Karl Smith doesn't care if Mitt Romney is a liar, a cad, or a prick. He just wants to know what concrete things would be different under a Romney presidency compared to an Obama Presidency. My list is so conventional that I'm afraid it's pretty boring, but here goes. All of this is based on the assumption that if the electorate is pro-Republican enough to elect Romney, it will also be pro-Republican enough to give Republicans control of the Senate.
- Obamacare gets repealed via reconciliation. And even if that turns out not to be possible, it will be gutted enough to make it all but dead in practice.
- The judicial system gets packed with a lot more conservative, business-friendly judges.
- The Bush tax cuts are made permanent.
- Corporate tax rates are cut substantially. There's a slim chance that this would be done via a 1986-style tax reform bill that's a net positive, but since Republicans wouldn't need any Democratic help to pass it, probably not.
- The estate tax might very well be eliminated.
- Overall, for reasons of basic arithmetic, spending cuts will be much smaller than Romney and the GOP are promising, and the deficit will be substantially higher than it would be under Obama.
- We might stay in Afghanistan significantly longer than we would otherwise — though I'm not sure about this.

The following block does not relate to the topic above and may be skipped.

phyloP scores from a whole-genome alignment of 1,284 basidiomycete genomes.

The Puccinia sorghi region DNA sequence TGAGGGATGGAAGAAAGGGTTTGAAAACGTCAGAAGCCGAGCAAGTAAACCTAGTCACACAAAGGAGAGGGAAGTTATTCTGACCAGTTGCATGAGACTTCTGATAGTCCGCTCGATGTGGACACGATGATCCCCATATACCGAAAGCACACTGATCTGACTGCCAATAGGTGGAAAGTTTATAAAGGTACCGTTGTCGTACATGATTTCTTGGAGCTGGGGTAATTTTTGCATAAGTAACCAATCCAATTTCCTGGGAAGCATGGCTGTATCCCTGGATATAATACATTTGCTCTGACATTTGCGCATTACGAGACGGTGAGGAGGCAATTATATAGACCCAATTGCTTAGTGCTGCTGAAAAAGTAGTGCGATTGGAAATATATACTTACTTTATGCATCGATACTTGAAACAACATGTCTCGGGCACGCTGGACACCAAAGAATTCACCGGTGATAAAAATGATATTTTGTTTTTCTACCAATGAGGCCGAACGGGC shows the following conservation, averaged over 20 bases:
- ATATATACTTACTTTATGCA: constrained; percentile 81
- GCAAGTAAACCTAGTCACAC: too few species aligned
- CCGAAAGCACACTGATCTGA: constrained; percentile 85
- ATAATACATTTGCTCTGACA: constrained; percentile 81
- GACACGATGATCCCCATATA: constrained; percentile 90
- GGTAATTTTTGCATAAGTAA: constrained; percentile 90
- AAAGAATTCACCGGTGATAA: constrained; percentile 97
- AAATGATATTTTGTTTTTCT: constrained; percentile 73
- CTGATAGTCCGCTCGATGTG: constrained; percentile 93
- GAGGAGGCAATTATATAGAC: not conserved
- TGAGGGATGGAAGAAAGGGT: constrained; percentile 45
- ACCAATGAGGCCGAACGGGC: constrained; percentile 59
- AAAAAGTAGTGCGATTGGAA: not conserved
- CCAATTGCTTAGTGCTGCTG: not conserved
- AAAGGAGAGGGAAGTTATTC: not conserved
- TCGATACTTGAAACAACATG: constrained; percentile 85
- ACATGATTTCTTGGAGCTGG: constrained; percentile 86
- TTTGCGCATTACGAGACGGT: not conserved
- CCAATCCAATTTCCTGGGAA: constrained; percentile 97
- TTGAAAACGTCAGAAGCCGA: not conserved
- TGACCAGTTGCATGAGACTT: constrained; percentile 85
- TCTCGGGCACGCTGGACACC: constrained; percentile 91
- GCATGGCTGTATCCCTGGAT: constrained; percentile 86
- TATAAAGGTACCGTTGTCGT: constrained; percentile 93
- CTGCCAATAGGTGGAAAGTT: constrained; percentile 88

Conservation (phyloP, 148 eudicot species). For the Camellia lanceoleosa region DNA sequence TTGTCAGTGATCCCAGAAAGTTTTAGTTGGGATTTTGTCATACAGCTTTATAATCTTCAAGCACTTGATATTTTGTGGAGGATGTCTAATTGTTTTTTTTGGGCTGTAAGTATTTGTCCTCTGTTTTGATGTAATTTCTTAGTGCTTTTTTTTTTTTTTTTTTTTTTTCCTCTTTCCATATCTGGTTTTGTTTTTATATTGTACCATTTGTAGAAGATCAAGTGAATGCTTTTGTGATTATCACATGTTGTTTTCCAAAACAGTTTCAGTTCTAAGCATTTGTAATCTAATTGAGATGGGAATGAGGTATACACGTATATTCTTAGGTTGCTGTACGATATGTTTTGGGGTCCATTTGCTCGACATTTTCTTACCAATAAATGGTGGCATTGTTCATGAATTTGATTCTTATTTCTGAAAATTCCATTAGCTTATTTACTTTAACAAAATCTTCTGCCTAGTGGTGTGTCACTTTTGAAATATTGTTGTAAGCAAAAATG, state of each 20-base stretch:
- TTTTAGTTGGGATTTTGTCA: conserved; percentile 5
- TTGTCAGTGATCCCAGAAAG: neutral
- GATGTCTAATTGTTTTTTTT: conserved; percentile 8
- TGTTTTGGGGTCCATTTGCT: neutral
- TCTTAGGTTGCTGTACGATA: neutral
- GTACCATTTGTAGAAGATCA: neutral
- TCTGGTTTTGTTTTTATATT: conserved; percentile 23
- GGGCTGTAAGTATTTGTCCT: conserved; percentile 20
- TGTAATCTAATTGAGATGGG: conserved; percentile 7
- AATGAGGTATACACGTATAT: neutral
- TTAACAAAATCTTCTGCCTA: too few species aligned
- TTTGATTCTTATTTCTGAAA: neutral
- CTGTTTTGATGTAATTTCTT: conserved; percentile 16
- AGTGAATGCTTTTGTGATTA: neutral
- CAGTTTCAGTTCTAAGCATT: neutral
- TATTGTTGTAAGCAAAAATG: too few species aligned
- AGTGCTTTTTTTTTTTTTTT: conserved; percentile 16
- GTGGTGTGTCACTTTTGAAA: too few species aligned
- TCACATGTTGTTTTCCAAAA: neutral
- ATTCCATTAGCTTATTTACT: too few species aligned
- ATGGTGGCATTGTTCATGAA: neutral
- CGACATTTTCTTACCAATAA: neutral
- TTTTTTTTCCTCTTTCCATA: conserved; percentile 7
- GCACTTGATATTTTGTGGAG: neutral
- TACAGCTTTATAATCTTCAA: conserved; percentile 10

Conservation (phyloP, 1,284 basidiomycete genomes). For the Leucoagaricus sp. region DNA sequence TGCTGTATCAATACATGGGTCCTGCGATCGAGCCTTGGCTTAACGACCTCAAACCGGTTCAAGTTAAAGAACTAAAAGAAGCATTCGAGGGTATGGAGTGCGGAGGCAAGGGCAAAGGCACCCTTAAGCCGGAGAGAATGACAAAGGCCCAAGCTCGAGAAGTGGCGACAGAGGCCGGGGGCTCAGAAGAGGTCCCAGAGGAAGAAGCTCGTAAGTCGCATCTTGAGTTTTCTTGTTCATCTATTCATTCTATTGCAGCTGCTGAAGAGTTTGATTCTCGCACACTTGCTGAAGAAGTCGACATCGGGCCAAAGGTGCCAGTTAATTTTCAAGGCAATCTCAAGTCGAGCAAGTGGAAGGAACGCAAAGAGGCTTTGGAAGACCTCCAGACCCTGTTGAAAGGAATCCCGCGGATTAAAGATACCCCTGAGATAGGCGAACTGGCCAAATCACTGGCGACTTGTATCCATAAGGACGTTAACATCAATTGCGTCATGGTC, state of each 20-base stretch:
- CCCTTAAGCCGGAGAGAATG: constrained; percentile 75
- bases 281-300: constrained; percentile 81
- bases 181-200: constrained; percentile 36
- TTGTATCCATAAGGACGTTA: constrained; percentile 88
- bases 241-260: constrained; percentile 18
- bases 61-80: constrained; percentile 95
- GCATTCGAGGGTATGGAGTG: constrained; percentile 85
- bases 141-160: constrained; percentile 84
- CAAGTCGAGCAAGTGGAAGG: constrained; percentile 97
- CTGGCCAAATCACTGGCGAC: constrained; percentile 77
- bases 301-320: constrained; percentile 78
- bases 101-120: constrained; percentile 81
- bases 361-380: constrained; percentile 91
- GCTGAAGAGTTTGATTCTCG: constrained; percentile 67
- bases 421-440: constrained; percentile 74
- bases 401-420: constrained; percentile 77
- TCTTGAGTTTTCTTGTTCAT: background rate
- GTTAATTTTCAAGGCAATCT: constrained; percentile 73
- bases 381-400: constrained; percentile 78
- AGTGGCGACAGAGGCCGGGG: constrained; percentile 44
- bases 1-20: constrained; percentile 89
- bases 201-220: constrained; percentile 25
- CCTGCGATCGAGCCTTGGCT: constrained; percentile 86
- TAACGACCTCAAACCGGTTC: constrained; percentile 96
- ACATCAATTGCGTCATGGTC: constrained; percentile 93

- Tightening of environmental regs would come to a halt. (Though it's unclear how much of the existing regulatory infrastructure would get rolled back. Probably not that much.)
- If another financial crisis hits, Romney would be very constrained in how he could deal with it. (So would Obama, but probably somewhat less so.)
- Although congressional Republicans will be less successful than they'd like at slashing social welfare programs, they'll still make some cuts. Life will get tougher for the poor.
- The NLRB would become toothless once again.
For the record, there are also several things I think won't happen. Norman Ornstein and Thomas Mann argue in the Washington Monthly that Republicans would eliminate the filibuster, but I doubt it. (And I'd count it as a long-term benefit in any case.) Romney has talked tough on China, but that's just campaign bushwa. He'd quickly find out that his options are extremely limited on this score. On foreign policy more generally, Obama is actually fairly tenacious, despite Romney's bluster to the contrary, and I doubt that Romney would be able to move much further to his right. Dodd-Frank is a question mark. I suspect some would get repealed (or effectively repealed) but not all of it. This couldn't be done by reconciliation, after all. Social Security privatization is a nonstarter no matter who's president. Substantial cuts to Medicare are probably unlikely too. Ditto for comprehensive immigration reform. And Romney's appointments to the Fed probably wouldn't be a lot different that Obama's.
Among big ticket items, what have I missed?